featuring The Reverend Dr. Jim Antal
Minister and President of the Massachusetts Conference of the United Church of Christ
Monday, April 16, 2018
5:30 – 8:00 PM
Westminster Unitarian Church
East Greenwich, RI
This event will be a potluck. Please bring appetizers that do not require utensils. Coffee, tea, and water will be available. The board will provide desserts.
You are welcome to invite family and friends who would like to learn more about RI IPL.
This event is free. Registration is required.
About The Reverend Dr. Jim Antal
The Reverend Dr. Jim Antal is a denominational leader, activist, and public theologian. He serves as the national spokesperson on climate change for the United Church of Christ. Yale Divinity School recently honored Antal with the William Sloane Coffin Award for Peace and Justice, in recognition of his lifelong advocacy for nuclear disarmament, racial justice, Middle East Peace, and climate change activism.
Since being called as the Conference Minister and President by the Annual Meeting of the Massachusetts Conference of the United Church of Christ in June 2006, Antal’s leadership in the areas of the environment and climate change is noteworthy. Most recently, he authored the resolution to divest from fossil fuel companies. When the UCC’s Synod passed it in July 2013, this became a new UCC first. He has also engaged the spiritual discipline of civil disobedience numerous times, most recently at the White House to stop the Keystone XL pipeline. He provides leadership for the Mass. Conference Environmental Ministries group and regularly convenes the New England Regional Environmental Ministries representatives from the six New England UCC Conferences. He speaks frequently in churches, regionally and nationally on the essential role people of faith must play to counter climate change.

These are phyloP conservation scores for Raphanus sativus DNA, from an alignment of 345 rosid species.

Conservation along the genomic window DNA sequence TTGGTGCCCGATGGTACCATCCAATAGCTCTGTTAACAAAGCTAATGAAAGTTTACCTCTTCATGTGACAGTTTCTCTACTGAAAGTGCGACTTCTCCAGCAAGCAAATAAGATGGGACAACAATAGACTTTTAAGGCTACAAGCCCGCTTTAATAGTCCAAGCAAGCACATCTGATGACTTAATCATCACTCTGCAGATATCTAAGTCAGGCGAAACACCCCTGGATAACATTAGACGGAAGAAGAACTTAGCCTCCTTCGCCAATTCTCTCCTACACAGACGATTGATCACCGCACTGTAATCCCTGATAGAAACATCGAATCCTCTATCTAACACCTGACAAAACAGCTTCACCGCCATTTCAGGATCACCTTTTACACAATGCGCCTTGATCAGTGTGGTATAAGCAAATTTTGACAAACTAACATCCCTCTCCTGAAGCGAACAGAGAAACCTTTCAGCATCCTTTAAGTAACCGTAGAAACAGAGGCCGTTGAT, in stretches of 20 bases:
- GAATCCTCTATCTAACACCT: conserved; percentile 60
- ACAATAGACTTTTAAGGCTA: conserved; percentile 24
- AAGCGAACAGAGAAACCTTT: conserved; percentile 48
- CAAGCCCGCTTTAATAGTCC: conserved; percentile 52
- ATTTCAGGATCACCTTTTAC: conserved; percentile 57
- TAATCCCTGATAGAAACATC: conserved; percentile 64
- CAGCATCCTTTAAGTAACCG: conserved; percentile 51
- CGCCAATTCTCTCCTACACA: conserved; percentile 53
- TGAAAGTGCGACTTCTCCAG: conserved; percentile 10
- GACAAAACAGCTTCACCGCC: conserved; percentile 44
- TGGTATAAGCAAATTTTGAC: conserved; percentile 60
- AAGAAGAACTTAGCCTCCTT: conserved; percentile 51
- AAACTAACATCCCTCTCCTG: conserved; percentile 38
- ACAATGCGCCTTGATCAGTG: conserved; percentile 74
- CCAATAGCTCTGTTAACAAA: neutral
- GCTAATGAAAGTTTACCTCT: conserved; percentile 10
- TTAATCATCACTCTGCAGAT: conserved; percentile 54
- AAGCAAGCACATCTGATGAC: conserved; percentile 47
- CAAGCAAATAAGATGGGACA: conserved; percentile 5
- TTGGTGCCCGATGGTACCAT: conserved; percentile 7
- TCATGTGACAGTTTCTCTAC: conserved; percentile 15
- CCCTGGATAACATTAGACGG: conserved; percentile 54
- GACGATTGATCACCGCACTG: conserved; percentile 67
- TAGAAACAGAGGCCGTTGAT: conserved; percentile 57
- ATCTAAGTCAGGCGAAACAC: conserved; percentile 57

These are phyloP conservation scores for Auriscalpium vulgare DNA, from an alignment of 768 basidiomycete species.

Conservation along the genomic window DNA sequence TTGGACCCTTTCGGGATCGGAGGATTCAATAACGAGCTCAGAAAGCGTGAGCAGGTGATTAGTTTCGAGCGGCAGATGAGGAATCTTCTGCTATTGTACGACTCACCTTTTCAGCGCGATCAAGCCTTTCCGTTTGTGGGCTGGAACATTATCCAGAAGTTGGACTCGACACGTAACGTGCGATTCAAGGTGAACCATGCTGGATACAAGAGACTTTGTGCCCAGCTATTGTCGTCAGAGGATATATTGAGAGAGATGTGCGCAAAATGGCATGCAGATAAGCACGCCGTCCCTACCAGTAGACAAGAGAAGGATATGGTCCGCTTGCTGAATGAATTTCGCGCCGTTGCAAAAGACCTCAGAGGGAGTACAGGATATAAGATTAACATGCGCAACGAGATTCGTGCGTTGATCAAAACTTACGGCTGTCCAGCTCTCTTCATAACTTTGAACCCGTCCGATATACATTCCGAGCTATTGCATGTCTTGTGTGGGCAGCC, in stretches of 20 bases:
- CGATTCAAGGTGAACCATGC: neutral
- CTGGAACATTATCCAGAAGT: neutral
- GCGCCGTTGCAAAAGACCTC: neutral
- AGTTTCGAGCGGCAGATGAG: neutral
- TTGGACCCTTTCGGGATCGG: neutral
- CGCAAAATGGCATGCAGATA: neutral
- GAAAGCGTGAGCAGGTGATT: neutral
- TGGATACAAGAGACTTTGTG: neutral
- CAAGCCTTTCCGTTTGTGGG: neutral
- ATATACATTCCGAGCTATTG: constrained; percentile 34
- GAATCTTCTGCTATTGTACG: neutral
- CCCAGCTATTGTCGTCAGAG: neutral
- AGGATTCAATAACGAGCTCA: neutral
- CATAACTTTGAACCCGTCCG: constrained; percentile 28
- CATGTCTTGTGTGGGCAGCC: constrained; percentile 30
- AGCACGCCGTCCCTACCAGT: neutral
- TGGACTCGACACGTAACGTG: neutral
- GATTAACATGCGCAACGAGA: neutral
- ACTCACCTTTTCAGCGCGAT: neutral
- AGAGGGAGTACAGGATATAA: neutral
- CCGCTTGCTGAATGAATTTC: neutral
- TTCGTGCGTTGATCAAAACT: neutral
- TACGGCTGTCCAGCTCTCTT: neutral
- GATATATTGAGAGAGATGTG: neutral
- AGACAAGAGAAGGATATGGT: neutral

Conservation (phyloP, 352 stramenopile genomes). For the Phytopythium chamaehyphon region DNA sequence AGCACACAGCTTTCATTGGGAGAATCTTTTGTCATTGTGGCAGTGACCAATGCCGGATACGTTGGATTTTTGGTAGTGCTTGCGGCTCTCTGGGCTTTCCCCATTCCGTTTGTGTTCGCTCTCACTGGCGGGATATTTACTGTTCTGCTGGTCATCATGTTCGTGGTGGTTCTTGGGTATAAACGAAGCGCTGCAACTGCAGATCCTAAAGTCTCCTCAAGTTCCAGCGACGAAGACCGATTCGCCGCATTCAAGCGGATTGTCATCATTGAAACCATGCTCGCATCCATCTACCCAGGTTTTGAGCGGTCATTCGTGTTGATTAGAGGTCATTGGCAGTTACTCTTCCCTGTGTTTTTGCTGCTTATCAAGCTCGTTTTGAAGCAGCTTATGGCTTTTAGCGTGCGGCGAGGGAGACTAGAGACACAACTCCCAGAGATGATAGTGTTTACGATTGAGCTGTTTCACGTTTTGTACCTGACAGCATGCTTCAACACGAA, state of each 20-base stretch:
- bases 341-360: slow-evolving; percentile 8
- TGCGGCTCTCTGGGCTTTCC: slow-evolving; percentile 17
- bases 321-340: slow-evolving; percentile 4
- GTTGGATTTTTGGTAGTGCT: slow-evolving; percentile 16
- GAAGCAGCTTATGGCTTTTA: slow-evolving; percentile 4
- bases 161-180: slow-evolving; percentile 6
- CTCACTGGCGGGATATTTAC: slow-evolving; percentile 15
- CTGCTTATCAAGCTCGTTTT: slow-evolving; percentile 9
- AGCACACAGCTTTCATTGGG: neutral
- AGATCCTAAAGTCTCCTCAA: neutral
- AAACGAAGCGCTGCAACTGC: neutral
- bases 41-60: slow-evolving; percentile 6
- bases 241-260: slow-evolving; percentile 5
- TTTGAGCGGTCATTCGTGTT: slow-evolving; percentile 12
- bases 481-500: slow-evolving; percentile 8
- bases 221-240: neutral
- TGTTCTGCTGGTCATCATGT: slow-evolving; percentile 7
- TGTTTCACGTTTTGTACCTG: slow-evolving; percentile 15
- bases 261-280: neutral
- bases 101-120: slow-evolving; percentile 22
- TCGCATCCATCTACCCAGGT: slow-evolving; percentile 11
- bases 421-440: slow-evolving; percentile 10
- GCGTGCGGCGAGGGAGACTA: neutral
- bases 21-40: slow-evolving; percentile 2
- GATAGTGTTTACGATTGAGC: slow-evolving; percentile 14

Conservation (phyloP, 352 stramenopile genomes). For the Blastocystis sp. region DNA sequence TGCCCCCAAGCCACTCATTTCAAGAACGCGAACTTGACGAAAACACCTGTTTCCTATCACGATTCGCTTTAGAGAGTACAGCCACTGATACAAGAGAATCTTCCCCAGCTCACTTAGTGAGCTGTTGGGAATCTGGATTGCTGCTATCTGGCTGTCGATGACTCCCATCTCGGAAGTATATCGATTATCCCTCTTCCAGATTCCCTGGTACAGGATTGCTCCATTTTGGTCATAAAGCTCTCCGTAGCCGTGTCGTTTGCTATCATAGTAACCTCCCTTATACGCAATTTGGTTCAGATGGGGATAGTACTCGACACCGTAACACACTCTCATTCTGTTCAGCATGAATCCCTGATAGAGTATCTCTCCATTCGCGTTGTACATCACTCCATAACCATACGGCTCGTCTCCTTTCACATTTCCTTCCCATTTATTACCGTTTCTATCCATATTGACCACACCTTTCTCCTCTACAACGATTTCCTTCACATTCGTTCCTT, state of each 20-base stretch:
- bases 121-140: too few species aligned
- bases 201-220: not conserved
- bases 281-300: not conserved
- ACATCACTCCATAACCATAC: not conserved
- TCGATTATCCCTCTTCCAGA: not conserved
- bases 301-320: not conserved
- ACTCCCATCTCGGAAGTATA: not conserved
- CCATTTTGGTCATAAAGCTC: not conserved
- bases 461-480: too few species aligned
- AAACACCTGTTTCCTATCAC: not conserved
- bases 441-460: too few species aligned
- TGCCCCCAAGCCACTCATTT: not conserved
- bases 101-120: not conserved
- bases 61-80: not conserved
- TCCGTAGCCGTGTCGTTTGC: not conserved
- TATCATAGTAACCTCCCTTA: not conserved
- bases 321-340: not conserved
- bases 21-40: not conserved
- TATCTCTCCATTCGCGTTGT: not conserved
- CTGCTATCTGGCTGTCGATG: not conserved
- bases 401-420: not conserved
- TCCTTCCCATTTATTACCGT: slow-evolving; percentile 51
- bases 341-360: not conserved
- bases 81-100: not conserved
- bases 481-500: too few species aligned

Reverend Jim Antal’s new book, Climate Church, Climate World: How People of Faith Must Work for Change, argues that climate change is the greatest moral challenge humanity has ever faced. Hunger, refugees, poverty, inequality, deadly viruses, war—climate change multiplies all forms of global social injustice. He presents a compelling case that it’s time for the church to meet this moral challenge, just as the church addressed previous moral challenges. Antal calls for the church to embrace a new vocation so that future generations might live in harmony with God’s creation. After describing how we have created the dangers our planet now faces, Antal urges the church to embrace a new vocation, one focused on collective salvation and an expanded understanding of the Golden Rule (Golden Rule 2.0). He suggests ways people of faith can reorient what they prize through new approaches to worship, preaching, witnessing and other spiritual practices that honor creation and cultivate hope.